Disabilities Are Not Drawbacks for Chemistry StudentAugust 14, 2015

Ashley Neybert, a Rockhurst senior about to enter her last semester as an undergraduate chemistry student, said it can be easy to let obstacles get in the way of goals.

Every day, Neybert said she wakes up with multiple disabilities, ranging from visual impairment to migraines exacerbated by exposure to light to autism, attention deficit disorder and obsessive compulsive disorder. But those disabilities, she said, have not made her shirk from her dreams. If anything, Neybert said they have strengthened her resolve.

Next week, Neybert will travel to the American Chemical Society’s semiannual national meeting in Boston to speak and receive the Overcoming Challenges Award, given by the Women Chemists Committee of the ACS, in recognition of that resolve. The award is given to undergraduate female chemistry students who have overcome obstacles in their pursuit of success in the field of chemistry. It’s an opportunity that Neybert said she almost missed completely.

“I get a lot of emails from the ACS that often have a lot of items and information in them,” she said. “But I happened to see this one and somewhere in the back of my head I thought ‘you should apply for this.’”

Neybert has faced plenty of obstacles because of her disabilities. She said she relies on others to help her with tasks that many in the lab would have no trouble with: because of her visual impairment, for instance, performing a pH test means holding another piece of paper behind the test strip to help discern the color of the result.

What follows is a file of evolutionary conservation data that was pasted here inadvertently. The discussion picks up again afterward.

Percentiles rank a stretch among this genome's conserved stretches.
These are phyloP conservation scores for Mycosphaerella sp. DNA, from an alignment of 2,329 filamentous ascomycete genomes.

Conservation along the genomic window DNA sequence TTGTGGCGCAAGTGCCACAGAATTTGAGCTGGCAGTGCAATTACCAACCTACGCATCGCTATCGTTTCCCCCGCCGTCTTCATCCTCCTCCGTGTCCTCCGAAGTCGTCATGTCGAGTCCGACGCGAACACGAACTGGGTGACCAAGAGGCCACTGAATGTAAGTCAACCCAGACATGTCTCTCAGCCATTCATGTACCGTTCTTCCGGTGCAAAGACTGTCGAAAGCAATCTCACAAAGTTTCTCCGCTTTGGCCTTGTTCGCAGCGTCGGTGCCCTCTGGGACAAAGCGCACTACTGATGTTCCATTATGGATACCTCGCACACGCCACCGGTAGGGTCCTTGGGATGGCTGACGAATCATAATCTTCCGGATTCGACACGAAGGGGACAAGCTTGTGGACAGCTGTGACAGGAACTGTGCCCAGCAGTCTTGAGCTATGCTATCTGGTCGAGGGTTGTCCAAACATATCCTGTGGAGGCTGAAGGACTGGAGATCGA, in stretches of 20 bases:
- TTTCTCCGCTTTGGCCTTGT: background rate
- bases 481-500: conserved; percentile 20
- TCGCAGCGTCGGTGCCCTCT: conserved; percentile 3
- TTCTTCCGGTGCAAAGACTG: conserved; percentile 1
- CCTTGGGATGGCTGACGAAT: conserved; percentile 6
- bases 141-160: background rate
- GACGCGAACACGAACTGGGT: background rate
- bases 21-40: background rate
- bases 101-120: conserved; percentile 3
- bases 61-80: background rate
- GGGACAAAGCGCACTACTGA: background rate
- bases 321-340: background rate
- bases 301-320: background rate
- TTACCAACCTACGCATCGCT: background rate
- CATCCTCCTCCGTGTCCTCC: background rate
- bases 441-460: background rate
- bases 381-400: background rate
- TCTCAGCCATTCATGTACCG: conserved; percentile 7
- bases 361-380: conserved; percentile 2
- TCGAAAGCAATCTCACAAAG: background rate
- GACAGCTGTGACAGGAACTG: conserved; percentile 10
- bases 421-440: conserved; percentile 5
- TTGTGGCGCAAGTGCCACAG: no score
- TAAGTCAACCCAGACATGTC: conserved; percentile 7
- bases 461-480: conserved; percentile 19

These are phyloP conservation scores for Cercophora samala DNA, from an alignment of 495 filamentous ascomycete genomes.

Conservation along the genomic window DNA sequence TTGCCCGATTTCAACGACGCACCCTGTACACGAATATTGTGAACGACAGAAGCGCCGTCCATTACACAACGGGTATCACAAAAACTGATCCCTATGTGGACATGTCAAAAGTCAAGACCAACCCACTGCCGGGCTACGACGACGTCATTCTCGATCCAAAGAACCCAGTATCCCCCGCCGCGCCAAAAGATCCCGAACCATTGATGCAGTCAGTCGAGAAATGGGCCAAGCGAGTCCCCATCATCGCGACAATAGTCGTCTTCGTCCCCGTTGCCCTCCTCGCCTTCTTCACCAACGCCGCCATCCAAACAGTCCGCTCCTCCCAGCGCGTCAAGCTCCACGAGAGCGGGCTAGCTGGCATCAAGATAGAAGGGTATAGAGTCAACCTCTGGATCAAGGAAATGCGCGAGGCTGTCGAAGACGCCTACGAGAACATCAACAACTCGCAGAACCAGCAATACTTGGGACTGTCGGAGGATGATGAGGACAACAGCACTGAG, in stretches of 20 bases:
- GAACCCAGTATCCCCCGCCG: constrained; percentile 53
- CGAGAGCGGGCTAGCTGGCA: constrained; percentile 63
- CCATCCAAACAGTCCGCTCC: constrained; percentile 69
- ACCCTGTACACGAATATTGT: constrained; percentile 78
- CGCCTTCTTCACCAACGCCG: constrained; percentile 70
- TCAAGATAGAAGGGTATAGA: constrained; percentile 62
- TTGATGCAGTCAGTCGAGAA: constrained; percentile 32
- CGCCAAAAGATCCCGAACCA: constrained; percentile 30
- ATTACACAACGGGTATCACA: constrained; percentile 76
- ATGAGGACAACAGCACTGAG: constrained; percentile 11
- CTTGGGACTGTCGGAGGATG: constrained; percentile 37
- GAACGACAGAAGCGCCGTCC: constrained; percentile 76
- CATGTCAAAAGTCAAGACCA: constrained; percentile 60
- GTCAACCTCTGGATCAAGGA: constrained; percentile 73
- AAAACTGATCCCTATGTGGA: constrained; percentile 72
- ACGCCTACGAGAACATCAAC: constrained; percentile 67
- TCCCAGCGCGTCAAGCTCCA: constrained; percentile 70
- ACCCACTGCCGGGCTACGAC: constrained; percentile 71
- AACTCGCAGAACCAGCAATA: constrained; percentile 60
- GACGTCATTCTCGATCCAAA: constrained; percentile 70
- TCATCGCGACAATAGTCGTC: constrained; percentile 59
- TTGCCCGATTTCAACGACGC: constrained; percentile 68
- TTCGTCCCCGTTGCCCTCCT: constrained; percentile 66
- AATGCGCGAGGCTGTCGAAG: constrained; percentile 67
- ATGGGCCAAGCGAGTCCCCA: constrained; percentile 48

Neybert said she submitted a personal essay about the obstacles she’s faced and a form for the award. When she read the email telling her she had won, she was ecstatic.

“I was really shocked, because I thought it would go to someone with a beautiful story,” she said. “My automatic thought was I had gone through a lot, but to me, it’s kind of well, this is life.”

It’s a life that has given Neybert not only unique challenges, but also a unique perspective to share with other students and science. Motivated by a desire to use science to solve real-world problems, Neybert settled into her chemistry studies before discovering chemical education, a newer discipline that she said combines chemistry with psychology and education in the study of how chemistry is taught and learned at all levels. It’s a field that Neybert said she began to explore in her undergraduate dissertation at her former university.

It’s also close to her heart, she said, because she feels that her own experience can serve as an example for others. As a teaching assistant in Rockhurst’s introductory chemistry classes, Neybert said she has already had the opportunity to share her story, including one student who opened up about her own disabilities.

“This student shared with me that she had always had interest in science but had disabilities. She had never seen a disabled scientist before, so she assumed they didn’t exist,” she said. “I think for me, that’s kind of the magic of teaching, especially introductory classes — that experience in your class can have an impact on a students’ life.”

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